The relationship between maternal education and the neural substrates of phoneme perception in children: Interactions between socioeconomic status and proficiency level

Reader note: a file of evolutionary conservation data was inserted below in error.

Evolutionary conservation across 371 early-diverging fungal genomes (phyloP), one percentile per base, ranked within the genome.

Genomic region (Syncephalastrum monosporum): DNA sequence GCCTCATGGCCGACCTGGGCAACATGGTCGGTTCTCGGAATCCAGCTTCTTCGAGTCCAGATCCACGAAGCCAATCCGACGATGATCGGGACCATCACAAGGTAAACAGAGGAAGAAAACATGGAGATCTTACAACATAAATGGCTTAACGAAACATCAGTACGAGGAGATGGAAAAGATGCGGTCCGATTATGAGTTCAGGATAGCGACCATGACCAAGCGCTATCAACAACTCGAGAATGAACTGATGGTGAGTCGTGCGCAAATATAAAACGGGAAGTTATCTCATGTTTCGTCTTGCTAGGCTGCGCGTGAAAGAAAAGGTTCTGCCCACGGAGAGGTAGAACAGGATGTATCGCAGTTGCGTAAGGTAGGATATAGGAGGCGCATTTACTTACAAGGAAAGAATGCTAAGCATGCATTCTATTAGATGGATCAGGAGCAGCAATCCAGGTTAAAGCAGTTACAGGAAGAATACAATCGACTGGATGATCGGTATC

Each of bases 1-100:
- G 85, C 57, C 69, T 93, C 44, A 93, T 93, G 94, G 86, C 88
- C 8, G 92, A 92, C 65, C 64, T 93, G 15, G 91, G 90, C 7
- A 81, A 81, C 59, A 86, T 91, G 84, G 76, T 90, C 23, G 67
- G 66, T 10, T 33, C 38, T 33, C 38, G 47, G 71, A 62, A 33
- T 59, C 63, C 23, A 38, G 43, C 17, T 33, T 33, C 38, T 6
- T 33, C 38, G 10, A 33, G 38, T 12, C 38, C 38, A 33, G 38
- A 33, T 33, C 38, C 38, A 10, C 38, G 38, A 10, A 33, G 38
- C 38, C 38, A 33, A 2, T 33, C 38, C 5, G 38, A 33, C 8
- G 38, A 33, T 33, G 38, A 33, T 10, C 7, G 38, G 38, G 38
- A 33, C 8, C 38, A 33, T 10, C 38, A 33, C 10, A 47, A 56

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Relationships between maternal education (ME) and both behavioral performances and brain activation during the discrimination of phonemic and nonphonemic sounds were examined using fMRI in children with different levels of phoneme categorization proficiency (CP). Significant relationships were found between ME and intellectual functioning and vocabulary, with a trend for phonological awareness. A significant interaction between CP and ME was seen for nonverbal reasoning abilities. In addition, fMRI analyses revealed a significant interaction between CP and ME for phonemic discrimination in left prefrontal cortex. Thus, ME was associated with differential patterns of both neuropsychological performance and brain activation contingent on the level of CP. These results highlight the importance of examining SES effects at different proficiency levels. The pattern of results may suggest the presence of neurobiological differences in the children with low CP that affect the nature of relationships with ME.HighlightsMaternal education (ME) was related to IQ, vocabulary, and phonological awareness.An ME-by-categorical-perception interaction was seen for nonverbal reasoning.An interaction was seen in left frontal cortex for phonemic perception.Results highlight importance of examining SES effects at different ability levels.

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